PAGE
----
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Old 8th August 2008
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jggimi jggimi is offline
More noise than signal
Join Date: May 2008
Location: USA
Posts: 6,381

  1. As I mentioned above: if your OS panics, by default the console will enter the ddb debugger. Since this only happens when you're running X, you will never see this happen; your OS will "hang" and you will be unable to reach the console. As I recommended: disable the ddb debugger. Set sysctl ddb.panic to 0. Edit /etc/sysctl.conf appropriately. On reboot, ddb will be disabled. If the OS panics, it will dump memory to swap space, and reboot, and the dump will be saved in /var/crash by savecore(8), as described in the crash(8) man page I recommended.
  2. Increase your swap space. Since we do not know your environment, it is possible -- perhaps likely -- that whatever you are doing is consuming all of your swap space, causing the "hang" you are seeing. In addition, if you want to be able to have the OS save the results of the panic and reboot, you will need to have more swap than you have now. Best practice minimum is 2X RAM size, primarily to manage dumps of RAM. You have very little RAM for modern X applications, and I would recommend 512MB or 1G swap space without batting an eye. FAQ 14.4 describes how to add swap space using a file -- note that doing this adds swap space which is not usable with savecore(8). I recommend adding a 2nd swap partition or repartitioning your drive, as necessary. Also, I do not know if your existing 200MB swap space in a partition will be enough to save 192MB -- depending on existing swap usage or control information it may be insufficient, so if you do not do this, and only set the sysctl, you may still see "hangs" .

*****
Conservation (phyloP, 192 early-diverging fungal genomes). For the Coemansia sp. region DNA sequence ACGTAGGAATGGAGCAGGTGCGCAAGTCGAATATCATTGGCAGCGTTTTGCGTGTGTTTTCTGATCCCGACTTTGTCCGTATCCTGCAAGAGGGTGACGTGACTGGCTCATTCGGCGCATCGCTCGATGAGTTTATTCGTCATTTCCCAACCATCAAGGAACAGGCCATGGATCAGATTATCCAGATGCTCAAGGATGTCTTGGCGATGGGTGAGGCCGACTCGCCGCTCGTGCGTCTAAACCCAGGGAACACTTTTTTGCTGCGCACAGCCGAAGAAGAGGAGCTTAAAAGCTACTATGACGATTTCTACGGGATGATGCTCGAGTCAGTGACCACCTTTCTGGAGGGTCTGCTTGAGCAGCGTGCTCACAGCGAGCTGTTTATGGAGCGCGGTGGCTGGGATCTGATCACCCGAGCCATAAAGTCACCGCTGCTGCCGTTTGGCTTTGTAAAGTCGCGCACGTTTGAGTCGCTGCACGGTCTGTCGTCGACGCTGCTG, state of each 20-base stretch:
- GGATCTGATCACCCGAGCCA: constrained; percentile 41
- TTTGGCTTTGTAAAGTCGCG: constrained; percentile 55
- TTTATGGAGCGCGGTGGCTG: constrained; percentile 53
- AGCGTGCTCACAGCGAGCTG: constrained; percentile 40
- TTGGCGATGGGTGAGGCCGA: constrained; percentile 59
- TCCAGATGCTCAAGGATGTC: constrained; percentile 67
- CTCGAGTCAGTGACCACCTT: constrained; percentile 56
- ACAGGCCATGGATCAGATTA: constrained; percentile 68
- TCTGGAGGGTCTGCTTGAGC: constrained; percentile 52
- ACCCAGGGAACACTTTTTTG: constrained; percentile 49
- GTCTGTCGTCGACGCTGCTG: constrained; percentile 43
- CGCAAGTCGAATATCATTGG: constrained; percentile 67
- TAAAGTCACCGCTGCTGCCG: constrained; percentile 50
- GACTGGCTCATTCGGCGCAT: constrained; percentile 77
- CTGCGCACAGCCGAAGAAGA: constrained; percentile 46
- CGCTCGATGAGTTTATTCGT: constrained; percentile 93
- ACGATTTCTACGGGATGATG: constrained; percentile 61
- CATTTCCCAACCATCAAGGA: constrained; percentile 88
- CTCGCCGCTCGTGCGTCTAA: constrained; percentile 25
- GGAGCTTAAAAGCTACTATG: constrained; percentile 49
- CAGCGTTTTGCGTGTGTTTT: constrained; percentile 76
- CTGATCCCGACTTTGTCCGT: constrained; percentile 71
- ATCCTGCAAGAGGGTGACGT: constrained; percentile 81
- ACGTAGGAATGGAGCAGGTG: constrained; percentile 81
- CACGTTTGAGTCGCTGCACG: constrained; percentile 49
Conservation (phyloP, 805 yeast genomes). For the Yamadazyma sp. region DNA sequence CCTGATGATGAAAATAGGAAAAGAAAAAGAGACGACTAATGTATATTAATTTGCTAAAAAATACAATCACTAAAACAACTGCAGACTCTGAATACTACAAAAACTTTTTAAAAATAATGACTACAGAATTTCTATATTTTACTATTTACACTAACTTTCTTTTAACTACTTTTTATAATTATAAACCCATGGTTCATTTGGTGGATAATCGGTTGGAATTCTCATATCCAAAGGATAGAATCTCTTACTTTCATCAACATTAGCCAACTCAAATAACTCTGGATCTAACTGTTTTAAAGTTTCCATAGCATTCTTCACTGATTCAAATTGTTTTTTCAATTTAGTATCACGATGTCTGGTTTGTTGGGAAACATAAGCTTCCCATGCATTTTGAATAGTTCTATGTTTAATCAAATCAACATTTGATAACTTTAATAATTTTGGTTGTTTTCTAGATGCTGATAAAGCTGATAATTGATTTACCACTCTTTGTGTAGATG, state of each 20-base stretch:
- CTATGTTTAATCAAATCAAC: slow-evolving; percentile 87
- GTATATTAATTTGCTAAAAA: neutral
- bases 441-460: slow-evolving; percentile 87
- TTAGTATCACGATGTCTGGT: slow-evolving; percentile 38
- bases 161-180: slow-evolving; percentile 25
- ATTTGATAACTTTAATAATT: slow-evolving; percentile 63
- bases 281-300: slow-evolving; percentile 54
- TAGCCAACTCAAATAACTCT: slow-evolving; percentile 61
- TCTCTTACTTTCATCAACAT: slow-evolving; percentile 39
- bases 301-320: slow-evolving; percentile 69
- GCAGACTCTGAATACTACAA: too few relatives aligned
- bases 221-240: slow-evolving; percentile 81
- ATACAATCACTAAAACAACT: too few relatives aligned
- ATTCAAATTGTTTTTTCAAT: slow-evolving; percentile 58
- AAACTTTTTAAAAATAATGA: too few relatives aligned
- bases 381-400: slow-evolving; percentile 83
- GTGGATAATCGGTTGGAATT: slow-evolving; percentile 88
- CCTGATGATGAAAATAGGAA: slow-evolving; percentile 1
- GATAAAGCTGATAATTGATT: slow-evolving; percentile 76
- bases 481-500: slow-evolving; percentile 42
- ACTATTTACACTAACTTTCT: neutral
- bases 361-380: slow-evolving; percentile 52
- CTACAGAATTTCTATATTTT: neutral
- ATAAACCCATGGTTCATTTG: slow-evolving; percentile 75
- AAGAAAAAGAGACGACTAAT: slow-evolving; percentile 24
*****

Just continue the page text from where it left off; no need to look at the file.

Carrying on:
Once you've set your OS up to dump memory in the event of a panic, while in X the system will appear to hang during the process while RAM is copied to swap space. The time needed is dependent on the speed of the disk drive to save 192MB of information.

If you make these changes, and the system still hangs, install the "stress" package and run various heavy load tests while in console mode, to see if particular types of hardware stresses cause system failures/hangs.

Last edited by jggimi; 8th August 2008 at 07:27 AM.
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